What’s up this week at Oklahoma Policy Institute? The Weekly Wonk shares our most recent publications and other resources to help you stay informed about Oklahoma. Numbers of the Day and Policy Notes are from our daily news briefing, In The Know. Click here to subscribe to In The Know.
Note: Due to an all staff conference and the Thanksgiving holiday, there will be no Weekly Wonk for the next two weeks. We will return to our regular schedule on December 3rd.
This Week from OK Policy
The legislature voted earlier this week on a comprehensive revenue package – Executive Director David Blatt argued that this was the last chance to make real progress on the structural budget deficit this special session. When that revenue package failed to receive the required 3/4 supermajority in the House, OK Policy issued a statement encouraging lawmakers to reconsider the measure. Blatt recapped the events of the week and explained what might happen now after the failure of the comprehensive revenue package.
Blatt’s Journal Record column offered an analogy for the legislature’s approach to funding core services – promise a sandwich, then report that they’re out of bread. An increase in the gross production tax rate could provide much needed funding, and Policy Director Gene Perry explained that it won’t hurt the economy or reduce drilling activity in Oklahoma. Perry also shared an analysis of the Republican tax plan currently under consideration by Congress – the plan would mean a tax hike on low- and moderate-income Oklahoma families by 2027.
OK Policy announced that there will be a staff change soon – Kara Joy McKee, our Outreach and Advocacy Coordinator, will be leaving us as she formally announces her campaign for public office. KJ will be greatly missed and she leaves enormous shoes to fill. We will soon begin our search for a new grassroots advocacy coordinator and hope to fill the position before the start of the legislative session in February.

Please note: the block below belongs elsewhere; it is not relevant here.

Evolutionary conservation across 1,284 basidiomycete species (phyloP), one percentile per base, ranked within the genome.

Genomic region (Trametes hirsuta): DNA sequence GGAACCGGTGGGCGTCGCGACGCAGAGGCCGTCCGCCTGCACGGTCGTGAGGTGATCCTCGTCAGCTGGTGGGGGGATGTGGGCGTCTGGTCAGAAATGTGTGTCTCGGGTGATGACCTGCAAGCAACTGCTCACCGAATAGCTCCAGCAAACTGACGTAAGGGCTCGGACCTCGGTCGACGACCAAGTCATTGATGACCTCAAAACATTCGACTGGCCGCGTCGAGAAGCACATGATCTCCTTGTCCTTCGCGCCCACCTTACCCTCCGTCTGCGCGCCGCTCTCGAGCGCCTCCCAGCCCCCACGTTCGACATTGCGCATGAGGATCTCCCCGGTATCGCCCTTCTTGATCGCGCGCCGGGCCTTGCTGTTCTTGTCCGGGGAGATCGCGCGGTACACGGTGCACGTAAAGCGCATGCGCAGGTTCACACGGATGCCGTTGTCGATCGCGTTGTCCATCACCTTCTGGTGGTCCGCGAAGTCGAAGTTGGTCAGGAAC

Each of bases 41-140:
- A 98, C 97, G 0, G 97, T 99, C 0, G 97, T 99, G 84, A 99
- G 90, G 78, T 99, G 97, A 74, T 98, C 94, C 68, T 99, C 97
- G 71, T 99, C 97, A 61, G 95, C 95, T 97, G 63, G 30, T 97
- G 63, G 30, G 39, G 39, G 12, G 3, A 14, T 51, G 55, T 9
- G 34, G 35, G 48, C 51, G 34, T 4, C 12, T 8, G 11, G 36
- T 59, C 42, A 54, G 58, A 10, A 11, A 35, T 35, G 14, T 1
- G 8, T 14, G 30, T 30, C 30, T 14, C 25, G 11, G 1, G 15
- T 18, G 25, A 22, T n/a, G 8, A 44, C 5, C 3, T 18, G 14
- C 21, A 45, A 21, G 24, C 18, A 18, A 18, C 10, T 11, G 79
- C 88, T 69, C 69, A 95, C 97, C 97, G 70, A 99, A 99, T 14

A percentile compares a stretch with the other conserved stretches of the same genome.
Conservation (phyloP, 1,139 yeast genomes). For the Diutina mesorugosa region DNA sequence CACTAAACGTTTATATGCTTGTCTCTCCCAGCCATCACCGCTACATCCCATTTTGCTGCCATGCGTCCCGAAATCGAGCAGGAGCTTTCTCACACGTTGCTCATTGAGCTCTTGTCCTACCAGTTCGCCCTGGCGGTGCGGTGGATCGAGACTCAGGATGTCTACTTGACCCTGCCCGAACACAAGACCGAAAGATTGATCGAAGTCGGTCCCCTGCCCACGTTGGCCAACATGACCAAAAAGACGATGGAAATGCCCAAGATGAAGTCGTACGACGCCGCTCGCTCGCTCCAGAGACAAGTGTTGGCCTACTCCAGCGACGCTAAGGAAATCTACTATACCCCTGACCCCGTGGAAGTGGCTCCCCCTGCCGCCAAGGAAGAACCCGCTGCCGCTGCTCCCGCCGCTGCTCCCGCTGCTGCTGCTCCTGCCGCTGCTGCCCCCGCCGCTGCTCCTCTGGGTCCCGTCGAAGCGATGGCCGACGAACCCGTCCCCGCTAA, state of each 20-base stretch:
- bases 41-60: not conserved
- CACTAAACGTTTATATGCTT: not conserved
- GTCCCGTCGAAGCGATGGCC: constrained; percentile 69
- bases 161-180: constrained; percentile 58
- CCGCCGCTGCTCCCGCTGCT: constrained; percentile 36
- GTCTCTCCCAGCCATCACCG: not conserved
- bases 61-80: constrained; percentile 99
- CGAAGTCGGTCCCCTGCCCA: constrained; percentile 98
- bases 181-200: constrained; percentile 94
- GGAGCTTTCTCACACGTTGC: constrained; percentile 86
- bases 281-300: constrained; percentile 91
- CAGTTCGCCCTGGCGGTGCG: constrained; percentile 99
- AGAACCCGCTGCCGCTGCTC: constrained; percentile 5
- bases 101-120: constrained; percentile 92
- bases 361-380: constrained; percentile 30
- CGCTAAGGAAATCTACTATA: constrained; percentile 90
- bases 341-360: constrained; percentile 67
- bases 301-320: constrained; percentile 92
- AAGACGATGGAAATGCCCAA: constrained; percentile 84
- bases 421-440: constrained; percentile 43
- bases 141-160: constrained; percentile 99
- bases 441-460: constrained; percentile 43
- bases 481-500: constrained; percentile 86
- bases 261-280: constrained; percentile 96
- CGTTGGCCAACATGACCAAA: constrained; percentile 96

OK Policy in the News
A survey measuring support for an increased gross production tax that was commissioned by OK Policy was referenced in two articles – Arnold Hamilton’s Journal Record column about the ballot initiative drive to raise the GPT and and Oklahoma Watch piece about the great sums of money likely to be spent on that effort.
Blatt spoke with Governing Magazine to shed some light on the rash of budget battles in one-party states this year. Perry was interviewed by Public Radio Tulsa about the GOP tax plan and – the plan will benefit wealthier Oklahomans more than the middle class or low-income families.
If the Legislature does not approve new revenues in special session, the consequence will be unimaginable cuts to health care and other protections for our state’s most vulnerable citizens. On November 6th, the Senate passed HB 1035 on a bipartisan vote of 37-5, which surpassed the 3/4 requirement for revenue bills. On November 8th, the House took up an identical measure, HB 1054. The vote was 71-27 – short of the 3/4 supermajority needed to pass revenue bills. HB 1054 was held on a motion to reconsider, which means it can be brought up for another vote no later than November 13th. What you can do:
- Find out how your legislator voted on HB 1054 and contact them today to say ‘thank you’ or express why you are disappointed by their vote.